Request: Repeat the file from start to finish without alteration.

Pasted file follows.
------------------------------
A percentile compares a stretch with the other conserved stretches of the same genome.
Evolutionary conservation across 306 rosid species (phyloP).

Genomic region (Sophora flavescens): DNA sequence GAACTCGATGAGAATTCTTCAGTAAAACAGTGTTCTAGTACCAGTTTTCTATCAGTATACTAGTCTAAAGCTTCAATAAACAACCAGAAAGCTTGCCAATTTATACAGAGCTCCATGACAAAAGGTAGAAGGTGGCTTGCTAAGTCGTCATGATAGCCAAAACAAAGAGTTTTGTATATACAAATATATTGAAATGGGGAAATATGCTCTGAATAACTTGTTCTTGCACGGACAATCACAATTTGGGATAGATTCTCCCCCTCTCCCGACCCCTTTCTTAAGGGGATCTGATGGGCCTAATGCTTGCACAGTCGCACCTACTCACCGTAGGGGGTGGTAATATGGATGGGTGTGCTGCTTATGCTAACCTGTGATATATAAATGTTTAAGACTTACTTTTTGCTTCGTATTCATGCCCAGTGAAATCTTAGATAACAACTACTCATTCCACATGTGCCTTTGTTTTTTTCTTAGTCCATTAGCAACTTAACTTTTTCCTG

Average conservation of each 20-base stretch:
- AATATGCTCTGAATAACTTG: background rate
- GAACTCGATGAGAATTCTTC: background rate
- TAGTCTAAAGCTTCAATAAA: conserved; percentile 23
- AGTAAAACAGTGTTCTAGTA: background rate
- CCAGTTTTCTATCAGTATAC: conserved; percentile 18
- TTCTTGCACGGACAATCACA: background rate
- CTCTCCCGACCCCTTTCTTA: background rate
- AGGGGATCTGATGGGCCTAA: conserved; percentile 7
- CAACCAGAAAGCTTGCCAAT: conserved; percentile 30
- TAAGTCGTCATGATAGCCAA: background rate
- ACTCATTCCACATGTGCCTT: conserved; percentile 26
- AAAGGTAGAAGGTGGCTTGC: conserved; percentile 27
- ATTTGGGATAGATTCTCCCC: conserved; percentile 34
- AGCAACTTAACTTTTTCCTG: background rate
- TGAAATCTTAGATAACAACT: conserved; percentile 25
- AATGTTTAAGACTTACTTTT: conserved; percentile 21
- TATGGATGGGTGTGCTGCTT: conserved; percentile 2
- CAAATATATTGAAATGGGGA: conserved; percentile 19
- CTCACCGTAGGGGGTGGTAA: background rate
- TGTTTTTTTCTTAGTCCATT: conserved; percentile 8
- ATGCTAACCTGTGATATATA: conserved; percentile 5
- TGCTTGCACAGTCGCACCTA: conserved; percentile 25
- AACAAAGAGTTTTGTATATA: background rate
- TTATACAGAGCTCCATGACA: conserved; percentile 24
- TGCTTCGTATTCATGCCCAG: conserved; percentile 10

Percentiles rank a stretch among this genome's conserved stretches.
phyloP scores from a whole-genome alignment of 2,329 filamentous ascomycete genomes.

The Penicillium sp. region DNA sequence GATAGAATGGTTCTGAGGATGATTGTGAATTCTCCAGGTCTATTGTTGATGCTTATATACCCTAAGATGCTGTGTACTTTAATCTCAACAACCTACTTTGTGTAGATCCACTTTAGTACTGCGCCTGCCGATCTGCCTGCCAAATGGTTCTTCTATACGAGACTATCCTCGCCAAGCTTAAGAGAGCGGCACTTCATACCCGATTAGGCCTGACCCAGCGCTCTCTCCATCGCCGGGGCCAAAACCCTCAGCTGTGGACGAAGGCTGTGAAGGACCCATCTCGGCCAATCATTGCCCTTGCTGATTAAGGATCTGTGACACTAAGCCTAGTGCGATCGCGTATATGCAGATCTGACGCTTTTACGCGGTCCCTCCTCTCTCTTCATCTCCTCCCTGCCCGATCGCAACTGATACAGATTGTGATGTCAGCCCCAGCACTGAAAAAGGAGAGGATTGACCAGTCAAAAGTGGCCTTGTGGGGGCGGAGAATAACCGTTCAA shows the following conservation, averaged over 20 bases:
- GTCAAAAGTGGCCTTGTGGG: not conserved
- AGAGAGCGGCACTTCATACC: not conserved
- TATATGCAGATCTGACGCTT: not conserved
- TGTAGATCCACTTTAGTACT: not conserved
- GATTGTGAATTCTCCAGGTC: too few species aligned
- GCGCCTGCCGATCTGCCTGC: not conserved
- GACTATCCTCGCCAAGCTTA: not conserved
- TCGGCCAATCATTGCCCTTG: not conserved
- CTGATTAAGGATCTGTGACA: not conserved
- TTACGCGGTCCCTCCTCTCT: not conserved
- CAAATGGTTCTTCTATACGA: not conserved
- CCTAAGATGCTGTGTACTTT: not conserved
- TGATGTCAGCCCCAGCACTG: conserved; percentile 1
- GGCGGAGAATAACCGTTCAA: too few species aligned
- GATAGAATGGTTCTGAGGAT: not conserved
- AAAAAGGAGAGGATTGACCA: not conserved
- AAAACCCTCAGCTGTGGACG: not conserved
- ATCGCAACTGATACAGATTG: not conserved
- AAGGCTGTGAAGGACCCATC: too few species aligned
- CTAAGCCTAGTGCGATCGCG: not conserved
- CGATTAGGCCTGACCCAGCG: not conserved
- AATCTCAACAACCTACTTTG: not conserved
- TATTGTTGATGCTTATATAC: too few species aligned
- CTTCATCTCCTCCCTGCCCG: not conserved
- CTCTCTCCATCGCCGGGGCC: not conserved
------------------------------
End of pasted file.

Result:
A percentile compares a stretch with the other conserved stretches of the same genome.
Evolutionary conservation across 306 rosid species (phyloP).

Genomic region (Sophora flavescens): DNA sequence GAACTCGATGAGAATTCTTCAGTAAAACAGTGTTCTAGTACCAGTTTTCTATCAGTATACTAGTCTAAAGCTTCAATAAACAACCAGAAAGCTTGCCAATTTATACAGAGCTCCATGACAAAAGGTAGAAGGTGGCTTGCTAAGTCGTCATGATAGCCAAAACAAAGAGTTTTGTATATACAAATATATTGAAATGGGGAAATATGCTCTGAATAACTTGTTCTTGCACGGACAATCACAATTTGGGATAGATTCTCCCCCTCTCCCGACCCCTTTCTTAAGGGGATCTGATGGGCCTAATGCTTGCACAGTCGCACCTACTCACCGTAGGGGGTGGTAATATGGATGGGTGTGCTGCTTATGCTAACCTGTGATATATAAATGTTTAAGACTTACTTTTTGCTTCGTATTCATGCCCAGTGAAATCTTAGATAACAACTACTCATTCCACATGTGCCTTTGTTTTTTTCTTAGTCCATTAGCAACTTAACTTTTTCCTG

Average conservation of each 20-base stretch:
- AATATGCTCTGAATAACTTG: background rate
- GAACTCGATGAGAATTCTTC: background rate
- TAGTCTAAAGCTTCAATAAA: conserved; percentile 23
- AGTAAAACAGTGTTCTAGTA: background rate
- CCAGTTTTCTATCAGTATAC: conserved; percentile 18
- TTCTTGCACGGACAATCACA: background rate
- CTCTCCCGACCCCTTTCTTA: background rate
- AGGGGATCTGATGGGCCTAA: conserved; percentile 7
- CAACCAGAAAGCTTGCCAAT: conserved; percentile 30
- TAAGTCGTCATGATAGCCAA: background rate
- ACTCATTCCACATGTGCCTT: conserved; percentile 26
- AAAGGTAGAAGGTGGCTTGC: conserved; percentile 27
- ATTTGGGATAGATTCTCCCC: conserved; percentile 34
- AGCAACTTAACTTTTTCCTG: background rate
- TGAAATCTTAGATAACAACT: conserved; percentile 25
- AATGTTTAAGACTTACTTTT: conserved; percentile 21
- TATGGATGGGTGTGCTGCTT: conserved; percentile 2
- CAAATATATTGAAATGGGGA: conserved; percentile 19
- CTCACCGTAGGGGGTGGTAA: background rate
- TGTTTTTTTCTTAGTCCATT: conserved; percentile 8
- ATGCTAACCTGTGATATATA: conserved; percentile 5
- TGCTTGCACAGTCGCACCTA: conserved; percentile 25
- AACAAAGAGTTTTGTATATA: background rate
- TTATACAGAGCTCCATGACA: conserved; percentile 24
- TGCTTCGTATTCATGCCCAG: conserved; percentile 10

Percentiles rank a stretch among this genome's conserved stretches.
phyloP scores from a whole-genome alignment of 2,329 filamentous ascomycete genomes.

The Penicillium sp. region DNA sequence GATAGAATGGTTCTGAGGATGATTGTGAATTCTCCAGGTCTATTGTTGATGCTTATATACCCTAAGATGCTGTGTACTTTAATCTCAACAACCTACTTTGTGTAGATCCACTTTAGTACTGCGCCTGCCGATCTGCCTGCCAAATGGTTCTTCTATACGAGACTATCCTCGCCAAGCTTAAGAGAGCGGCACTTCATACCCGATTAGGCCTGACCCAGCGCTCTCTCCATCGCCGGGGCCAAAACCCTCAGCTGTGGACGAAGGCTGTGAAGGACCCATCTCGGCCAATCATTGCCCTTGCTGATTAAGGATCTGTGACACTAAGCCTAGTGCGATCGCGTATATGCAGATCTGACGCTTTTACGCGGTCCCTCCTCTCTCTTCATCTCCTCCCTGCCCGATCGCAACTGATACAGATTGTGATGTCAGCCCCAGCACTGAAAAAGGAGAGGATTGACCAGTCAAAAGTGGCCTTGTGGGGGCGGAGAATAACCGTTCAA shows the following conservation, averaged over 20 bases:
- GTCAAAAGTGGCCTTGTGGG: not conserved
- AGAGAGCGGCACTTCATACC: not conserved
- TATATGCAGATCTGACGCTT: not conserved
- TGTAGATCCACTTTAGTACT: not conserved
- GATTGTGAATTCTCCAGGTC: too few species aligned
- GCGCCTGCCGATCTGCCTGC: not conserved
- GACTATCCTCGCCAAGCTTA: not conserved
- TCGGCCAATCATTGCCCTTG: not conserved
- CTGATTAAGGATCTGTGACA: not conserved
- TTACGCGGTCCCTCCTCTCT: not conserved
- CAAATGGTTCTTCTATACGA: not conserved
- CCTAAGATGCTGTGTACTTT: not conserved
- TGATGTCAGCCCCAGCACTG: conserved; percentile 1
- GGCGGAGAATAACCGTTCAA: too few species aligned
- GATAGAATGGTTCTGAGGAT: not conserved
- AAAAAGGAGAGGATTGACCA: not conserved
- AAAACCCTCAGCTGTGGACG: not conserved
- ATCGCAACTGATACAGATTG: not conserved
- AAGGCTGTGAAGGACCCATC: too few species aligned
- CTAAGCCTAGTGCGATCGCG: not conserved
- CGATTAGGCCTGACCCAGCG: not conserved
- AATCTCAACAACCTACTTTG: not conserved
- TATTGTTGATGCTTATATAC: too few species aligned
- CTTCATCTCCTCCCTGCCCG: not conserved
- CTCTCTCCATCGCCGGGGCC: not conserved